In view of these constraints, a fast adaptive coarse/fine MSAD search strategy can be devised that significantly reduces the total amount of computation. The search strategy requires that the search range in the X direction be larger than that in the Y direction, and the search range and direction should be adaptive to the overall motion history. For example, if the history shows the image motion is in +X direction, it is very likely the subsequent frame will also move in the same direction. Because the MSAD map is smooth and continuous, a coarse search can be performed first to reduce the search region 33 to a smaller area, followed by a fine search within the smaller area. Because motion in the Y direction is usually very small (and usually zero), the two-dimensional MSAD search can be reduced to two one-dimensional searches in the X and Y directions, respectively. The first search should be conducted in the X direction to quickly narrow down the search region, followed by subsequent alternating one-dimensional searches in both the X and Y directions to quickly find the MSAD location. Points which have been searched during the coarse search or have been searched in the other direction could be skipped during the fine search. Based on the above search strategy, in most cases the location of the MSAD can be identified after one coarse and one medium search in the X direction, one coarse search in the Y direction and one small two-dimensional fine search in both directions. For the same example given above, the total number of computations can be reduced to 2,600,000 additions/subtractions and 560 comparisons; representing a reduction of the total number of computations by roughly 115 times.
Under the influence of image noise, tissue motion and other image artifacts, the first MSAD motion estimation is not always very reliable. Accordingly, two measures of the quality and reliability of the first local motion vector estimation v(i) are devised, termed S1(i) and S2(i). Referring to FIG. 5, S1(i) is a quality factor of MSAD, and measures the difference between the value of MSAD and mean SAD. MSAD quality increases with the value of S1(i), i.e., the deeper the SAD valley, the better MSAD quality. When strong image noise exists, or when there is a lack of image features, the SAD map will become more flat so that S1(i) becomes smaller. In that case, the estimation of v(i) becomes less reliable.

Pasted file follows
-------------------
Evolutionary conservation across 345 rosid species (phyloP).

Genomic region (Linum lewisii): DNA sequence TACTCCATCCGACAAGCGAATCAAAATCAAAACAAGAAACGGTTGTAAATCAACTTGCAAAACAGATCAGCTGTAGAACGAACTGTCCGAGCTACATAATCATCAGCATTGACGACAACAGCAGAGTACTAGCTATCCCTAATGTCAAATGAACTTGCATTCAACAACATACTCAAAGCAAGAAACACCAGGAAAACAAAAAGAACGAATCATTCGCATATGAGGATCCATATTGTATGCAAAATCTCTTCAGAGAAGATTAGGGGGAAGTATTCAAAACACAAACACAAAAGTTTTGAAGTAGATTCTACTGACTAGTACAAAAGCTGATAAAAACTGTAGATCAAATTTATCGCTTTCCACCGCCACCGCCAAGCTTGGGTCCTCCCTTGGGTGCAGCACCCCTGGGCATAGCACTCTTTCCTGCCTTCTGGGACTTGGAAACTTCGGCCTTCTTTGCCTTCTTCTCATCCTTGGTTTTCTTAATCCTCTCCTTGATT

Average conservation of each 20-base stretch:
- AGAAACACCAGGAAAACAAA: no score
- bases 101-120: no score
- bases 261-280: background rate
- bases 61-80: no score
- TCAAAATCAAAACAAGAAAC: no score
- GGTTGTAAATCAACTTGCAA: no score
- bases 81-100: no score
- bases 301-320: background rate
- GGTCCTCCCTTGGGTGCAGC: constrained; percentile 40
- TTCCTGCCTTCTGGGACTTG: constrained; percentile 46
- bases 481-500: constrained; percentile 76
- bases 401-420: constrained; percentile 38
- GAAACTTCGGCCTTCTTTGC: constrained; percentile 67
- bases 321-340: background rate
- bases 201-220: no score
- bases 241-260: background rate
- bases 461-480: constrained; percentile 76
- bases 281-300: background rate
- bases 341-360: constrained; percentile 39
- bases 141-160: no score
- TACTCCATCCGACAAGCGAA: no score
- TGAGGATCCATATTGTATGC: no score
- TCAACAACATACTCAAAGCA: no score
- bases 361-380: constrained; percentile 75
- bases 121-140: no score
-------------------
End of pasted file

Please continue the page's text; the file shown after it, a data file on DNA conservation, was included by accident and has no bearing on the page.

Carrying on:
Referring to FIG. 6, the second parameter S2 (i) measures how much v(i) deviates from its past history. The motion history 42 of the i'th block, h(i) (also shown in FIG. 2), is the recursively weighted averaging of previous final local motion vector outputs of the i'th block. S2(i) is the vector difference between v(i) and h(i). Generally, image motion is fairly smooth and consistent for both experienced and un-experienced ultrasound operators. If one value of v(i) has a very different direction and magnitude as compared with its history, it is very likely that this estimation is under the influence of noise or local tissue motion and does not accurately reflect true image local motion. In this case the v(i) estimation is not very reliable. Thus, a large value of S2(i) indicates that the estimated v(i) is less reliable.
While the above estimation quality control concept is easy to understand, in practice it is difficult to implement since image changes caused by transducer motion can be rather complex. Accordingly, the quality and reliability of the motion estimate can be efficiently quantized by use of fuzzy logic. Referring back to FIG. 2, a fuzzy logic control block 46 receives S1(i) and S2(i) as inputs, combines them using fuzzy rules (described below), and produces a single numerical output w(i) which represents a degree of accuracy of v(i). The numerical output w(i) ranges from zero to one, with the estimation accuracy of v(i) increasing as w(i) approaches one.